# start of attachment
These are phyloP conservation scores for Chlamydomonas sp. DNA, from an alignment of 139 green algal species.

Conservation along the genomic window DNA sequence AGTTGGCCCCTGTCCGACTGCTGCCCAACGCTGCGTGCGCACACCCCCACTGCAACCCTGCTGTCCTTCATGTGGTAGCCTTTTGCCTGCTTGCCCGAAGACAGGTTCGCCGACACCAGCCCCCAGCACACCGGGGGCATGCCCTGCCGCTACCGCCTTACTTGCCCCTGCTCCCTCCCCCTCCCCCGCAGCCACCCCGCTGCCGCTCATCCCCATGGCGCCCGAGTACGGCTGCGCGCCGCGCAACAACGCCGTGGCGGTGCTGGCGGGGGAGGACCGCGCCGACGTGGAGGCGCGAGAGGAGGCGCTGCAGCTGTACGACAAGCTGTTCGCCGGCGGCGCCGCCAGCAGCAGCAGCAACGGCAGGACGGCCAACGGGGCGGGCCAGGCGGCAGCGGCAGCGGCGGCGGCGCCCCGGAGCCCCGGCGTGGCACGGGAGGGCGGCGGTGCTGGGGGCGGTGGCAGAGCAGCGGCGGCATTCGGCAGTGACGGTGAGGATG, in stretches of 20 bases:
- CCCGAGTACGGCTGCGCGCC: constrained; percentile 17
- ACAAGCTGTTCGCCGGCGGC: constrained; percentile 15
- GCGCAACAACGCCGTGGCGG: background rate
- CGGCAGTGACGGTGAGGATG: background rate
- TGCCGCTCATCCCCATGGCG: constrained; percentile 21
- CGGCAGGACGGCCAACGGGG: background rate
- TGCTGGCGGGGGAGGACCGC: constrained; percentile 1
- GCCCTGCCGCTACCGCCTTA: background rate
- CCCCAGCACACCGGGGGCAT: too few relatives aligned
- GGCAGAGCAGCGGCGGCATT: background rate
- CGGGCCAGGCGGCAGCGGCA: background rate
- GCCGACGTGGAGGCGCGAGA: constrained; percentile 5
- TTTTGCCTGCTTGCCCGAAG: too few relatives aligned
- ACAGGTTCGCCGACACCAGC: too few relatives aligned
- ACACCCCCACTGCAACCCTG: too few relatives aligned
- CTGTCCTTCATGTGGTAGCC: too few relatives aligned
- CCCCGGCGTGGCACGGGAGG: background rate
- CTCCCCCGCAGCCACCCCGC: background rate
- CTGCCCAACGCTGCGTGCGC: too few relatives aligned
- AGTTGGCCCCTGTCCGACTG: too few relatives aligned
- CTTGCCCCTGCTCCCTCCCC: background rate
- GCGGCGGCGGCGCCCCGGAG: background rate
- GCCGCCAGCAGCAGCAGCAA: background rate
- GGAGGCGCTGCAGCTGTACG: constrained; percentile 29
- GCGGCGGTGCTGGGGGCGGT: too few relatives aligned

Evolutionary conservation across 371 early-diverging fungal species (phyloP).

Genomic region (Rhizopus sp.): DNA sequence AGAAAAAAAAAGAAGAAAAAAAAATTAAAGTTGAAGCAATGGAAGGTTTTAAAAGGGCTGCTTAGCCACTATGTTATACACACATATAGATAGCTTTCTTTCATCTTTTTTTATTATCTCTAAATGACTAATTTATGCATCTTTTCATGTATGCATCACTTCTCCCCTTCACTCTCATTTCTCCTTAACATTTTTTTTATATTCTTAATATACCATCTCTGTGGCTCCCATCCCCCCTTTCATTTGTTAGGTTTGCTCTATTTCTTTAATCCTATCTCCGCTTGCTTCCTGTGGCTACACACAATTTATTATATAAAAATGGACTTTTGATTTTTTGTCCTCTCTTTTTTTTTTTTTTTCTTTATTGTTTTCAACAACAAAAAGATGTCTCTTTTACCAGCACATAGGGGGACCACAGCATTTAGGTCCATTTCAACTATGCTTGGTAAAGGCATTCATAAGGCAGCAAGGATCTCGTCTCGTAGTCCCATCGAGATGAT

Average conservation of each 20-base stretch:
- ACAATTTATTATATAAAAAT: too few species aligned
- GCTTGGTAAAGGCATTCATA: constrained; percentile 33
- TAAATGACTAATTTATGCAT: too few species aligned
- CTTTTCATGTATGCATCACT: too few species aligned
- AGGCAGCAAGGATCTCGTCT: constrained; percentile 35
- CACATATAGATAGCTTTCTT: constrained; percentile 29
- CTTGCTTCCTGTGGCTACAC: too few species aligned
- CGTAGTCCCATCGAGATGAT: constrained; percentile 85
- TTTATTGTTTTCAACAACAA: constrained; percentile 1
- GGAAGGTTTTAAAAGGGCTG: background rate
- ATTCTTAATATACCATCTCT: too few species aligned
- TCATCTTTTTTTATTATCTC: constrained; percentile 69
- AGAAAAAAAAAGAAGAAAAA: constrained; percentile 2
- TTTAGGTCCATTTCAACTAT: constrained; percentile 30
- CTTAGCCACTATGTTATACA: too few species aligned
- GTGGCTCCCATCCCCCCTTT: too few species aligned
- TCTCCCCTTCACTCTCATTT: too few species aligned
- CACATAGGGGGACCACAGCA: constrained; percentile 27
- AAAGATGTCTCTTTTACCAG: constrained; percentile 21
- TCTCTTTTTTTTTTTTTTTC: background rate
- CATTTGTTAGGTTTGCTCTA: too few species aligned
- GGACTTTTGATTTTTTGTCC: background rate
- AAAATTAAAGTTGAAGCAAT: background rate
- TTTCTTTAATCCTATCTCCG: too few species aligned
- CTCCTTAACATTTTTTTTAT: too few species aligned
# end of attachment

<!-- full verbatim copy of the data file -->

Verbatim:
These are phyloP conservation scores for Chlamydomonas sp. DNA, from an alignment of 139 green algal species.

Conservation along the genomic window DNA sequence AGTTGGCCCCTGTCCGACTGCTGCCCAACGCTGCGTGCGCACACCCCCACTGCAACCCTGCTGTCCTTCATGTGGTAGCCTTTTGCCTGCTTGCCCGAAGACAGGTTCGCCGACACCAGCCCCCAGCACACCGGGGGCATGCCCTGCCGCTACCGCCTTACTTGCCCCTGCTCCCTCCCCCTCCCCCGCAGCCACCCCGCTGCCGCTCATCCCCATGGCGCCCGAGTACGGCTGCGCGCCGCGCAACAACGCCGTGGCGGTGCTGGCGGGGGAGGACCGCGCCGACGTGGAGGCGCGAGAGGAGGCGCTGCAGCTGTACGACAAGCTGTTCGCCGGCGGCGCCGCCAGCAGCAGCAGCAACGGCAGGACGGCCAACGGGGCGGGCCAGGCGGCAGCGGCAGCGGCGGCGGCGCCCCGGAGCCCCGGCGTGGCACGGGAGGGCGGCGGTGCTGGGGGCGGTGGCAGAGCAGCGGCGGCATTCGGCAGTGACGGTGAGGATG, in stretches of 20 bases:
- CCCGAGTACGGCTGCGCGCC: constrained; percentile 17
- ACAAGCTGTTCGCCGGCGGC: constrained; percentile 15
- GCGCAACAACGCCGTGGCGG: background rate
- CGGCAGTGACGGTGAGGATG: background rate
- TGCCGCTCATCCCCATGGCG: constrained; percentile 21
- CGGCAGGACGGCCAACGGGG: background rate
- TGCTGGCGGGGGAGGACCGC: constrained; percentile 1
- GCCCTGCCGCTACCGCCTTA: background rate
- CCCCAGCACACCGGGGGCAT: too few relatives aligned
- GGCAGAGCAGCGGCGGCATT: background rate
- CGGGCCAGGCGGCAGCGGCA: background rate
- GCCGACGTGGAGGCGCGAGA: constrained; percentile 5
- TTTTGCCTGCTTGCCCGAAG: too few relatives aligned
- ACAGGTTCGCCGACACCAGC: too few relatives aligned
- ACACCCCCACTGCAACCCTG: too few relatives aligned
- CTGTCCTTCATGTGGTAGCC: too few relatives aligned
- CCCCGGCGTGGCACGGGAGG: background rate
- CTCCCCCGCAGCCACCCCGC: background rate
- CTGCCCAACGCTGCGTGCGC: too few relatives aligned
- AGTTGGCCCCTGTCCGACTG: too few relatives aligned
- CTTGCCCCTGCTCCCTCCCC: background rate
- GCGGCGGCGGCGCCCCGGAG: background rate
- GCCGCCAGCAGCAGCAGCAA: background rate
- GGAGGCGCTGCAGCTGTACG: constrained; percentile 29
- GCGGCGGTGCTGGGGGCGGT: too few relatives aligned

Evolutionary conservation across 371 early-diverging fungal species (phyloP).

Genomic region (Rhizopus sp.): DNA sequence AGAAAAAAAAAGAAGAAAAAAAAATTAAAGTTGAAGCAATGGAAGGTTTTAAAAGGGCTGCTTAGCCACTATGTTATACACACATATAGATAGCTTTCTTTCATCTTTTTTTATTATCTCTAAATGACTAATTTATGCATCTTTTCATGTATGCATCACTTCTCCCCTTCACTCTCATTTCTCCTTAACATTTTTTTTATATTCTTAATATACCATCTCTGTGGCTCCCATCCCCCCTTTCATTTGTTAGGTTTGCTCTATTTCTTTAATCCTATCTCCGCTTGCTTCCTGTGGCTACACACAATTTATTATATAAAAATGGACTTTTGATTTTTTGTCCTCTCTTTTTTTTTTTTTTTCTTTATTGTTTTCAACAACAAAAAGATGTCTCTTTTACCAGCACATAGGGGGACCACAGCATTTAGGTCCATTTCAACTATGCTTGGTAAAGGCATTCATAAGGCAGCAAGGATCTCGTCTCGTAGTCCCATCGAGATGAT

Average conservation of each 20-base stretch:
- ACAATTTATTATATAAAAAT: too few species aligned
- GCTTGGTAAAGGCATTCATA: constrained; percentile 33
- TAAATGACTAATTTATGCAT: too few species aligned
- CTTTTCATGTATGCATCACT: too few species aligned
- AGGCAGCAAGGATCTCGTCT: constrained; percentile 35
- CACATATAGATAGCTTTCTT: constrained; percentile 29
- CTTGCTTCCTGTGGCTACAC: too few species aligned
- CGTAGTCCCATCGAGATGAT: constrained; percentile 85
- TTTATTGTTTTCAACAACAA: constrained; percentile 1
- GGAAGGTTTTAAAAGGGCTG: background rate
- ATTCTTAATATACCATCTCT: too few species aligned
- TCATCTTTTTTTATTATCTC: constrained; percentile 69
- AGAAAAAAAAAGAAGAAAAA: constrained; percentile 2
- TTTAGGTCCATTTCAACTAT: constrained; percentile 30
- CTTAGCCACTATGTTATACA: too few species aligned
- GTGGCTCCCATCCCCCCTTT: too few species aligned
- TCTCCCCTTCACTCTCATTT: too few species aligned
- CACATAGGGGGACCACAGCA: constrained; percentile 27
- AAAGATGTCTCTTTTACCAG: constrained; percentile 21
- TCTCTTTTTTTTTTTTTTTC: background rate
- CATTTGTTAGGTTTGCTCTA: too few species aligned
- GGACTTTTGATTTTTTGTCC: background rate
- AAAATTAAAGTTGAAGCAAT: background rate
- TTTCTTTAATCCTATCTCCG: too few species aligned
- CTCCTTAACATTTTTTTTAT: too few species aligned